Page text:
> and let rsync run over this file. Thus rsync backing up the block
> device. Best attepmt, I thought. Result: rsync transfers after the first
> run ~300GB, too.

Do you want to try DRBD and see how that works? Might be a more complex
setup though..

> So what does this mean to me?
>
> Looks like on my pool BackupPC changes approx two third of the whole
> pool daily. So if I would transfer to a remote site I'd need to transfer
> 300GB daily!

That sounds far too much for a 540 GB pool. Did you try again the next
day?

But there is currently no out-of-the-box or best practice to transfer a
BackupPC pool to a remote location.

Tino.

--
"What we nourish flourishes." - "Was wir nähren erblüht."

www.lichtkreis-chemnitz.de
www.craniosacralzentrum.de
Christian Völker
2009-09-09 10:12:46 UTC
Permalink
Hi,

> I'd say: Replace that USB 2.0 disk by something else like something
> connected via Firewire or eSATA. USB 2.0 is very, very slow, especially
> for random access.
I know, but that's not the point here. Speed doesn't concern me- the
copy should later go over a slow link anyways. And for this link USB2.0
is fast enough.


> Do you want to try DRBD and see how that works? Might be a more complex
> setup though..
I had this in mind- but as it should go over a small line I preferred to
figure out the amount of data first.

>> Looks like on my pool BackupPC changes approx two third of the whole
>> pool daily. So if I would transfer to a remote site I'd need to transfer
>> 300GB daily!
> That sounds far too much for a 540 GB pool. Did you try again the next
> day?
It matches my experience with the dump utility. I created the second one
with a size of 300GB after a day. And the next day again. And so on...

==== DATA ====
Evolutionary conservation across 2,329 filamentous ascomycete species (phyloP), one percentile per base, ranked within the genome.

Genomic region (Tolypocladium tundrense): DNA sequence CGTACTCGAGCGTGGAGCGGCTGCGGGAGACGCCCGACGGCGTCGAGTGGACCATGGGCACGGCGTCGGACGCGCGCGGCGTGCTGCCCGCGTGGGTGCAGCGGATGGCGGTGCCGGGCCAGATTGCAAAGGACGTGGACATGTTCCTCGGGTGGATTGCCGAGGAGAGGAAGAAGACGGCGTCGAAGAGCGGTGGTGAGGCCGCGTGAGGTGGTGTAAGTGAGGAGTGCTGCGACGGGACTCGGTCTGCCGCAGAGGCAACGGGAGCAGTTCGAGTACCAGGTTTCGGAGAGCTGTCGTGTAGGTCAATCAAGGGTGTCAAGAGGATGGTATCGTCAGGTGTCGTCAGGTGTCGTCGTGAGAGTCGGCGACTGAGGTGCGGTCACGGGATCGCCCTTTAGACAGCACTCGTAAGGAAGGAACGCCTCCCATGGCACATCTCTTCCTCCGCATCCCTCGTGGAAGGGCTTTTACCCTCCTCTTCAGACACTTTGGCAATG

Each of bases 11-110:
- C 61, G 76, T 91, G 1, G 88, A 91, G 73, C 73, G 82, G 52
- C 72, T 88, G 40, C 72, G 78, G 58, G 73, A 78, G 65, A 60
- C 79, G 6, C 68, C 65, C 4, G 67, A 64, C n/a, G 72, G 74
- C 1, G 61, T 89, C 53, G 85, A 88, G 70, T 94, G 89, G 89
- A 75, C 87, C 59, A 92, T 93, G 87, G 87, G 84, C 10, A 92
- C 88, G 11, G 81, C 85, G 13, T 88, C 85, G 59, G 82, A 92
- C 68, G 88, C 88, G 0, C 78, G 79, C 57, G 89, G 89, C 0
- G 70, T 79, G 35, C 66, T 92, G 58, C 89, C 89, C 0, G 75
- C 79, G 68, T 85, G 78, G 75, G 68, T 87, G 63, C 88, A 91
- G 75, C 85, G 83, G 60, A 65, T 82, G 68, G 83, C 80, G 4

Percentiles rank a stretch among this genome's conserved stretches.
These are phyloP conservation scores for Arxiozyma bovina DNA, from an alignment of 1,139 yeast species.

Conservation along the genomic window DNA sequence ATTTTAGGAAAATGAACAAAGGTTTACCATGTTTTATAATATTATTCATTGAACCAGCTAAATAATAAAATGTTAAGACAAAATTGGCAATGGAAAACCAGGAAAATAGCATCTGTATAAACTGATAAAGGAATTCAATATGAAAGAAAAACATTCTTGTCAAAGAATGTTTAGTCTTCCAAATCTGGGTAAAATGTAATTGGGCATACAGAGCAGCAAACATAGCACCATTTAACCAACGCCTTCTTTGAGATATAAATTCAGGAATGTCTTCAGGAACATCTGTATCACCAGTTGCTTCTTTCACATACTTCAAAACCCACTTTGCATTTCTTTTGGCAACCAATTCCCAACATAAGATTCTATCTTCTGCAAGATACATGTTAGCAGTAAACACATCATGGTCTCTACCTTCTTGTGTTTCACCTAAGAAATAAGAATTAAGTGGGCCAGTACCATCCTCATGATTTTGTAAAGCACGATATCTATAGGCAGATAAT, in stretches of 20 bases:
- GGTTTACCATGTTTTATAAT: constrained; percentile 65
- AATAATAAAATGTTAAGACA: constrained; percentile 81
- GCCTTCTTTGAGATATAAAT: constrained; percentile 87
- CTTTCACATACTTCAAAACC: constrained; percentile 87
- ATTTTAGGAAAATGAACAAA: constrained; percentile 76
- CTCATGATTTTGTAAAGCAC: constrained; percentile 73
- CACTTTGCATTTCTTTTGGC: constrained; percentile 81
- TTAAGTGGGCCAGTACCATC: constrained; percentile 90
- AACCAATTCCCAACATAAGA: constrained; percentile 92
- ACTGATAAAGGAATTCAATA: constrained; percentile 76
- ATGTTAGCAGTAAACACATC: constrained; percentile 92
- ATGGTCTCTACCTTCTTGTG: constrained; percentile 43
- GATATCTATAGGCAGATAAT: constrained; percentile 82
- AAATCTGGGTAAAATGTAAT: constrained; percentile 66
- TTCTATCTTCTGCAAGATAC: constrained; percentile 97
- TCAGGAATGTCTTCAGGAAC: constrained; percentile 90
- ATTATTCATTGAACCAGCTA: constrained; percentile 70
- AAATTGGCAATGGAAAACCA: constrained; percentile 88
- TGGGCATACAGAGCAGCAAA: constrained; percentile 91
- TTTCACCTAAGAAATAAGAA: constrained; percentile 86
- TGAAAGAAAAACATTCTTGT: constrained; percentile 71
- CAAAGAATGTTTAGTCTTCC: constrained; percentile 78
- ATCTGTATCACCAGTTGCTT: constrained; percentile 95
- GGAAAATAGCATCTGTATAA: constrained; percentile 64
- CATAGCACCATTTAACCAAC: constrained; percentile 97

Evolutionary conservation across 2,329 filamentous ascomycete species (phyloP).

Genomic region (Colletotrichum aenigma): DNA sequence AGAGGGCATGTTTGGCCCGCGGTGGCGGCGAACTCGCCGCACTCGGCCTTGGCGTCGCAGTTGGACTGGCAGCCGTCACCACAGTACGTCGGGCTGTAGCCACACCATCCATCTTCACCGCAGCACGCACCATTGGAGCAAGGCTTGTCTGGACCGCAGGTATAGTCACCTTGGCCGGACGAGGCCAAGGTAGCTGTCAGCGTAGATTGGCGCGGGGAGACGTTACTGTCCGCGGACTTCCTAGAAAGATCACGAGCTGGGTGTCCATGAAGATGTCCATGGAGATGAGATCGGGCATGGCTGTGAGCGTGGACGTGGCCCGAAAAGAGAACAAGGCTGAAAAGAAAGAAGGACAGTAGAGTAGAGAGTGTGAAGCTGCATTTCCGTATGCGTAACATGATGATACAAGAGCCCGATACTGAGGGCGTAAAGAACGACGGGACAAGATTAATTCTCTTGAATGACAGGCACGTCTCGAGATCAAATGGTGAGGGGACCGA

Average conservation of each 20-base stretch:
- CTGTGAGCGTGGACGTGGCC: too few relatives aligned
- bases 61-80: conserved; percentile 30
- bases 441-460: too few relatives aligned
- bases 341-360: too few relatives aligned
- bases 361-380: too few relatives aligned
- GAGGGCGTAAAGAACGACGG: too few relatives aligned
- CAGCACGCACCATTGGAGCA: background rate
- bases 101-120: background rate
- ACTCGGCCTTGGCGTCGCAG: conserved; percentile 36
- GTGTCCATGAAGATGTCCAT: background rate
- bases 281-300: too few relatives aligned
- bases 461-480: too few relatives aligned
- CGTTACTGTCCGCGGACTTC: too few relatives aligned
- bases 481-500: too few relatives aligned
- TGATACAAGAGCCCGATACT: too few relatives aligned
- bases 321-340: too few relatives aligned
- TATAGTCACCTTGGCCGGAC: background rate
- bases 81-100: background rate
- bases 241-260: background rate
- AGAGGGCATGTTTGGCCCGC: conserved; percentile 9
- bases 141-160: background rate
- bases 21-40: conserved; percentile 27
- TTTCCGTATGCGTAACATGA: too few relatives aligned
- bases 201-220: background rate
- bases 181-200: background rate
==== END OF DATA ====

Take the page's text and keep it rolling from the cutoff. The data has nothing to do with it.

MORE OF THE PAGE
Any possible ways to verify why this is so many data? I moutned the pool
with "noatime,data=ordered" for ext3.

> But there is currently no out-of-the-box or best practice to transfer a
> BackupPC pool to a remote location.
I know. For this I wanted to share my experience here.

Greetings


Christian
Dan Pritts
2009-09-11 17:40:02 UTC
Permalink
On Wed, Sep 09, 2009 at 11:46:41AM +0200, Tino Schwarze wrote:
> I'd say: Replace that USB 2.0 disk by something else like something
> connected via Firewire or eSATA. USB 2.0 is very, very slow, especially
> for random access.

Hi Tino,

do you have empirical results that show this?

Not having tested it myself, that is exactly the opposite of what i
would expect.

random access times are dominated primarily by disk head seek time,
which is gonna be the same no matter what the transport to the drive is.
So the slower transport won't matter nearly as much with random I/O as
it will with sequential.

SATA or SAS/SCSI with command queueing should have better random access
performance than anything without command queueing. However, I don't
believe firewire has command queueing support, which would suggest that
this isn't what you're thinking of.

danno
Les Mikesell
2009-09-11 18:18:03 UTC
Permalink
Dan Pritts wrote:
> On Wed, Sep 09, 2009 at 11:46:41AM +0200, Tino Schwarze wrote: